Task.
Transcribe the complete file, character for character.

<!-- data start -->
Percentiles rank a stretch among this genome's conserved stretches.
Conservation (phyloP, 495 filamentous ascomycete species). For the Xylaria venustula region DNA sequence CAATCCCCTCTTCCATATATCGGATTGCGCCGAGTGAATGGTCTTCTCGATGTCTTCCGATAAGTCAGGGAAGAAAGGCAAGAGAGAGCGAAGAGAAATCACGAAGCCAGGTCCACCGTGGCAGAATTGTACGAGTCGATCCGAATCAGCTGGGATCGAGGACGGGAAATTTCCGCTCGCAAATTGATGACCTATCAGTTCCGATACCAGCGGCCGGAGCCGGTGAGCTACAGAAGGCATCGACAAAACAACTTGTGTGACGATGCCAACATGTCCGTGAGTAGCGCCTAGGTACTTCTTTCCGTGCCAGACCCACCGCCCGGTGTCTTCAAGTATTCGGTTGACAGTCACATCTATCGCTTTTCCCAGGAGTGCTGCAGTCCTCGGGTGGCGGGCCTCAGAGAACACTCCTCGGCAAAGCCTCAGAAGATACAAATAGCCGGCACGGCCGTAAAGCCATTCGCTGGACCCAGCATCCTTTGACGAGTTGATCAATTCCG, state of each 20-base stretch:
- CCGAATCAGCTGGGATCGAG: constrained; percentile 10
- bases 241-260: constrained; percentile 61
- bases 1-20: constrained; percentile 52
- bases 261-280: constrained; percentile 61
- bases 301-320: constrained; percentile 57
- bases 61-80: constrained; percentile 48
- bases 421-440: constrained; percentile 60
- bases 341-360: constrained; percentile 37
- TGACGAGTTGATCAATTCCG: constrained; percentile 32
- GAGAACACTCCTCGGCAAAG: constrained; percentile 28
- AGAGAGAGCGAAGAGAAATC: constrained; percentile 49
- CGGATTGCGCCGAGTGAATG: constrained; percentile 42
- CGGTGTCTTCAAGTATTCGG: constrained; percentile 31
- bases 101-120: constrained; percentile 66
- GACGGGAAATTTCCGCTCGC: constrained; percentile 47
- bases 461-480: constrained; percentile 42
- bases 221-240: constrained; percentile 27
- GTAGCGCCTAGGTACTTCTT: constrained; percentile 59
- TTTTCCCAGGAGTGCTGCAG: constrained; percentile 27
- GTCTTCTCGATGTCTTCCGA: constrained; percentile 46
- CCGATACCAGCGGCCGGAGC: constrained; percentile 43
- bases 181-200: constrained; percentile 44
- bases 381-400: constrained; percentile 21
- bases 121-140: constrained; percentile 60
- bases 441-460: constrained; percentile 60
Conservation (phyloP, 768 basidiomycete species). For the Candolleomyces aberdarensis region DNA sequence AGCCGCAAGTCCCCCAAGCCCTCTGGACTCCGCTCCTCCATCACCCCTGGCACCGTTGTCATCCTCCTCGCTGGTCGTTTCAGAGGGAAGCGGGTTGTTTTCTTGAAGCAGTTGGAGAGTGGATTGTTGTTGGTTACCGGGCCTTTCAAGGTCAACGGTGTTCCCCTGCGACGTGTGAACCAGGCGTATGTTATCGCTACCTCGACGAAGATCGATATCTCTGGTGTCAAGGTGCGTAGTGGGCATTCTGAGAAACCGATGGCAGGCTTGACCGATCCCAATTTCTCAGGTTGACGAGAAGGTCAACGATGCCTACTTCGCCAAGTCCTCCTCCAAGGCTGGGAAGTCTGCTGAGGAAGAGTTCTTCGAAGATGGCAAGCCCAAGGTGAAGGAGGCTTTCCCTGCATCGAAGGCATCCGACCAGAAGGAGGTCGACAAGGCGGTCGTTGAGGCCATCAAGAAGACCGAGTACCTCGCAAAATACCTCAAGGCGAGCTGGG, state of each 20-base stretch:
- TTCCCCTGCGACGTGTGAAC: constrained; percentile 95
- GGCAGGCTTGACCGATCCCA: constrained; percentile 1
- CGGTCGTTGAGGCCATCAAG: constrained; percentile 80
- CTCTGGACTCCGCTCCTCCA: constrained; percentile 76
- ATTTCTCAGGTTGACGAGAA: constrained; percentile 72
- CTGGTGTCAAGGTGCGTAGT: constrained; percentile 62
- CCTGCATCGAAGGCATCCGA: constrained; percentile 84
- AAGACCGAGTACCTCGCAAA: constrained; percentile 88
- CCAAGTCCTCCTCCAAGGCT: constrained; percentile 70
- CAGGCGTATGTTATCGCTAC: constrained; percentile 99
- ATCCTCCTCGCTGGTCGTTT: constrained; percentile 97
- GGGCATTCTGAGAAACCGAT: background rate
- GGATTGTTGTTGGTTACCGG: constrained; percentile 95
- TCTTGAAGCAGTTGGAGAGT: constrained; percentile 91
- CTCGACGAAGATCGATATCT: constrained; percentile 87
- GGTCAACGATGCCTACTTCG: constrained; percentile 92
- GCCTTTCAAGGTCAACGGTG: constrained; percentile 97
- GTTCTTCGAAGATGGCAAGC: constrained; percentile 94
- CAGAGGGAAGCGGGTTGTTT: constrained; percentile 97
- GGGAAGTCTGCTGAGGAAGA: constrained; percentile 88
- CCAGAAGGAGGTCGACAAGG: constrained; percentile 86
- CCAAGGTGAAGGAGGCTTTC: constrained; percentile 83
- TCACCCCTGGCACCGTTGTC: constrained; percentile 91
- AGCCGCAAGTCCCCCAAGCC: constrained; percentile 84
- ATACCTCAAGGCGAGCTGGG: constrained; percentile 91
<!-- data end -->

Percentiles rank a stretch among this genome's conserved stretches.
Conservation (phyloP, 495 filamentous ascomycete species). For the Xylaria venustula region DNA sequence CAATCCCCTCTTCCATATATCGGATTGCGCCGAGTGAATGGTCTTCTCGATGTCTTCCGATAAGTCAGGGAAGAAAGGCAAGAGAGAGCGAAGAGAAATCACGAAGCCAGGTCCACCGTGGCAGAATTGTACGAGTCGATCCGAATCAGCTGGGATCGAGGACGGGAAATTTCCGCTCGCAAATTGATGACCTATCAGTTCCGATACCAGCGGCCGGAGCCGGTGAGCTACAGAAGGCATCGACAAAACAACTTGTGTGACGATGCCAACATGTCCGTGAGTAGCGCCTAGGTACTTCTTTCCGTGCCAGACCCACCGCCCGGTGTCTTCAAGTATTCGGTTGACAGTCACATCTATCGCTTTTCCCAGGAGTGCTGCAGTCCTCGGGTGGCGGGCCTCAGAGAACACTCCTCGGCAAAGCCTCAGAAGATACAAATAGCCGGCACGGCCGTAAAGCCATTCGCTGGACCCAGCATCCTTTGACGAGTTGATCAATTCCG, state of each 20-base stretch:
- CCGAATCAGCTGGGATCGAG: constrained; percentile 10
- bases 241-260: constrained; percentile 61
- bases 1-20: constrained; percentile 52
- bases 261-280: constrained; percentile 61
- bases 301-320: constrained; percentile 57
- bases 61-80: constrained; percentile 48
- bases 421-440: constrained; percentile 60
- bases 341-360: constrained; percentile 37
- TGACGAGTTGATCAATTCCG: constrained; percentile 32
- GAGAACACTCCTCGGCAAAG: constrained; percentile 28
- AGAGAGAGCGAAGAGAAATC: constrained; percentile 49
- CGGATTGCGCCGAGTGAATG: constrained; percentile 42
- CGGTGTCTTCAAGTATTCGG: constrained; percentile 31
- bases 101-120: constrained; percentile 66
- GACGGGAAATTTCCGCTCGC: constrained; percentile 47
- bases 461-480: constrained; percentile 42
- bases 221-240: constrained; percentile 27
- GTAGCGCCTAGGTACTTCTT: constrained; percentile 59
- TTTTCCCAGGAGTGCTGCAG: constrained; percentile 27
- GTCTTCTCGATGTCTTCCGA: constrained; percentile 46
- CCGATACCAGCGGCCGGAGC: constrained; percentile 43
- bases 181-200: constrained; percentile 44
- bases 381-400: constrained; percentile 21
- bases 121-140: constrained; percentile 60
- bases 441-460: constrained; percentile 60
Conservation (phyloP, 768 basidiomycete species). For the Candolleomyces aberdarensis region DNA sequence AGCCGCAAGTCCCCCAAGCCCTCTGGACTCCGCTCCTCCATCACCCCTGGCACCGTTGTCATCCTCCTCGCTGGTCGTTTCAGAGGGAAGCGGGTTGTTTTCTTGAAGCAGTTGGAGAGTGGATTGTTGTTGGTTACCGGGCCTTTCAAGGTCAACGGTGTTCCCCTGCGACGTGTGAACCAGGCGTATGTTATCGCTACCTCGACGAAGATCGATATCTCTGGTGTCAAGGTGCGTAGTGGGCATTCTGAGAAACCGATGGCAGGCTTGACCGATCCCAATTTCTCAGGTTGACGAGAAGGTCAACGATGCCTACTTCGCCAAGTCCTCCTCCAAGGCTGGGAAGTCTGCTGAGGAAGAGTTCTTCGAAGATGGCAAGCCCAAGGTGAAGGAGGCTTTCCCTGCATCGAAGGCATCCGACCAGAAGGAGGTCGACAAGGCGGTCGTTGAGGCCATCAAGAAGACCGAGTACCTCGCAAAATACCTCAAGGCGAGCTGGG, state of each 20-base stretch:
- TTCCCCTGCGACGTGTGAAC: constrained; percentile 95
- GGCAGGCTTGACCGATCCCA: constrained; percentile 1
- CGGTCGTTGAGGCCATCAAG: constrained; percentile 80
- CTCTGGACTCCGCTCCTCCA: constrained; percentile 76
- ATTTCTCAGGTTGACGAGAA: constrained; percentile 72
- CTGGTGTCAAGGTGCGTAGT: constrained; percentile 62
- CCTGCATCGAAGGCATCCGA: constrained; percentile 84
- AAGACCGAGTACCTCGCAAA: constrained; percentile 88
- CCAAGTCCTCCTCCAAGGCT: constrained; percentile 70
- CAGGCGTATGTTATCGCTAC: constrained; percentile 99
- ATCCTCCTCGCTGGTCGTTT: constrained; percentile 97
- GGGCATTCTGAGAAACCGAT: background rate
- GGATTGTTGTTGGTTACCGG: constrained; percentile 95
- TCTTGAAGCAGTTGGAGAGT: constrained; percentile 91
- CTCGACGAAGATCGATATCT: constrained; percentile 87
- GGTCAACGATGCCTACTTCG: constrained; percentile 92
- GCCTTTCAAGGTCAACGGTG: constrained; percentile 97
- GTTCTTCGAAGATGGCAAGC: constrained; percentile 94
- CAGAGGGAAGCGGGTTGTTT: constrained; percentile 97
- GGGAAGTCTGCTGAGGAAGA: constrained; percentile 88
- CCAGAAGGAGGTCGACAAGG: constrained; percentile 86
- CCAAGGTGAAGGAGGCTTTC: constrained; percentile 83
- TCACCCCTGGCACCGTTGTC: constrained; percentile 91
- AGCCGCAAGTCCCCCAAGCC: constrained; percentile 84
- ATACCTCAAGGCGAGCTGGG: constrained; percentile 91